New Report Highlights ED Use In West Queens
By MEGAN MONTALVO
On Sept. 10, the United Hospital Fund released a new report that gave an in-depth look at the patterns of emergency department utilization in New York City hospitals.
The report, entitled “Time and Again: Frequent Users of Emergency Department Services in New York City,” is one of the first to study patterns of New York City emergency department use at an individual level.
Designed to aid in the reshaping of health care services, “Time and Again” examines the characteristics between frequent users — those who made three or more emergency department visits in a year — and super-users, who made five or more visits each year from 2006 to 2008.
It also focused on the considerable variation in emergency department use by neighborhood.
At an overall Citywide level, the report showed 22 percent of the population made at least one “treat and release” visit in 2008. However, when broken down by neighborhood, ED utilization varied considerably, ranging from a low of 8 percent in the Upper East Side to a high of 41 percent in East Harlem.
According to the report, the level of ED use was strongly associated with neighborhood poverty, the proportion of uninsured residents, Blacks and Hispanics and residents’ reports of poor/fair health status, no regular doctor, and difficulty getting medical care when needed.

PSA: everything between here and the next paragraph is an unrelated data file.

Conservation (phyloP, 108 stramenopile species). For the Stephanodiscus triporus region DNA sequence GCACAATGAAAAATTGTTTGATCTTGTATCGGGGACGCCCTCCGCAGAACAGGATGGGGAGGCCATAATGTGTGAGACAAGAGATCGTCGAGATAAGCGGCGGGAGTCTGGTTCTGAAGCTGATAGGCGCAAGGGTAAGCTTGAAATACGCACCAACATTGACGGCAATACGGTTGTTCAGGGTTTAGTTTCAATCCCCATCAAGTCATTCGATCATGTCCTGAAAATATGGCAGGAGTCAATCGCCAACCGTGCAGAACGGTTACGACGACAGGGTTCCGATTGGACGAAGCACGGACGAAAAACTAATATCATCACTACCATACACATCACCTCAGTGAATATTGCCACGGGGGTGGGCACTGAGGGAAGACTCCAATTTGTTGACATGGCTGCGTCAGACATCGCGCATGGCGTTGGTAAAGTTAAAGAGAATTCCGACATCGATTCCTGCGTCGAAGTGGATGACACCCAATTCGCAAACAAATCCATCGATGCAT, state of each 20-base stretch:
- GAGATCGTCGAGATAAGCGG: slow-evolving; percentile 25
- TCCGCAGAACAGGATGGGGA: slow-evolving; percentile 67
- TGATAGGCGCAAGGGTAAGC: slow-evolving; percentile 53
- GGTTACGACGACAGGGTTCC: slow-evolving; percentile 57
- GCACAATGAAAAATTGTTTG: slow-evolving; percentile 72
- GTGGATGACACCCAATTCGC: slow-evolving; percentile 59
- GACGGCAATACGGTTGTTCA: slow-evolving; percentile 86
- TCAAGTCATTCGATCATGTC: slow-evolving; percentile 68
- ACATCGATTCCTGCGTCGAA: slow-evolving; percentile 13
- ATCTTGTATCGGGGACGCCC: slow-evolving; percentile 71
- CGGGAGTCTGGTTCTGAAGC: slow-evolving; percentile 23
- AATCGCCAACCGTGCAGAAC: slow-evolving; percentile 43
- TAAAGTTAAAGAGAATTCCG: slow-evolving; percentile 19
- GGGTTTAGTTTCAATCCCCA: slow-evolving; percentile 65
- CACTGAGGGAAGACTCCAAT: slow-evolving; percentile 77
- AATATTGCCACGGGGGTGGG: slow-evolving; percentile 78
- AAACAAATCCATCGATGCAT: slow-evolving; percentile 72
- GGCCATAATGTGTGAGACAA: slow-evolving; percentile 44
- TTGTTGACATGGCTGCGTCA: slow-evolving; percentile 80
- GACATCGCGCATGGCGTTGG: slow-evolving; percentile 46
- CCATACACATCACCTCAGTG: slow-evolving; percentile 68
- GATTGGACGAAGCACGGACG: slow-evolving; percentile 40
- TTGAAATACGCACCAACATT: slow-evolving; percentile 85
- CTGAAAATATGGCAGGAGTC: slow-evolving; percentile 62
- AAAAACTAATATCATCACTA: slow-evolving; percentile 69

While neighborhoods in Queens had mostly below-average use compared to the Citywide average, the report found that when it came to children aged 0 to 4 years old, western Queens had the highest neighborhood rate. Almost one-quarter of all ED visits (23 percent) made in western Queens were made by children who were under 5-years-old.
These results led report authors Dr. Maria Raven and Dr. David Gould to suggest that interventions specific to the pediatric population and their caregivers, including a need for further study on the current pediatric ambulatory capacity.
“A complex interplay of factors shapes distinct patterns of use for neighborhoods, as well as for individuals,” Gould said. “It’s easy to think that adding a new primary care provider here or there will address a range of problems, but we must also pay careful attention to a range of other considerations, including individuals’ health status, socioeconomic circumstances, and care-seeking behaviors. All those factors must be addressed.”
In compiling the analysis of ED use, the report authors underscored the need for system reform. The data led the team to suggest that a creation of well-structured primary care services in addition to adding support mechanisms, such as a 24-hour call-in service, to help people to change long-held perception that the ED is the easier place to get a full range of services.
To view the “Time and Again” report in full, visit www.uhfnyc.org.
Reach Reporter Megan Montalvo at (718) 357-7400 Ext. 128 or mmontalvo@ queenstribune.com.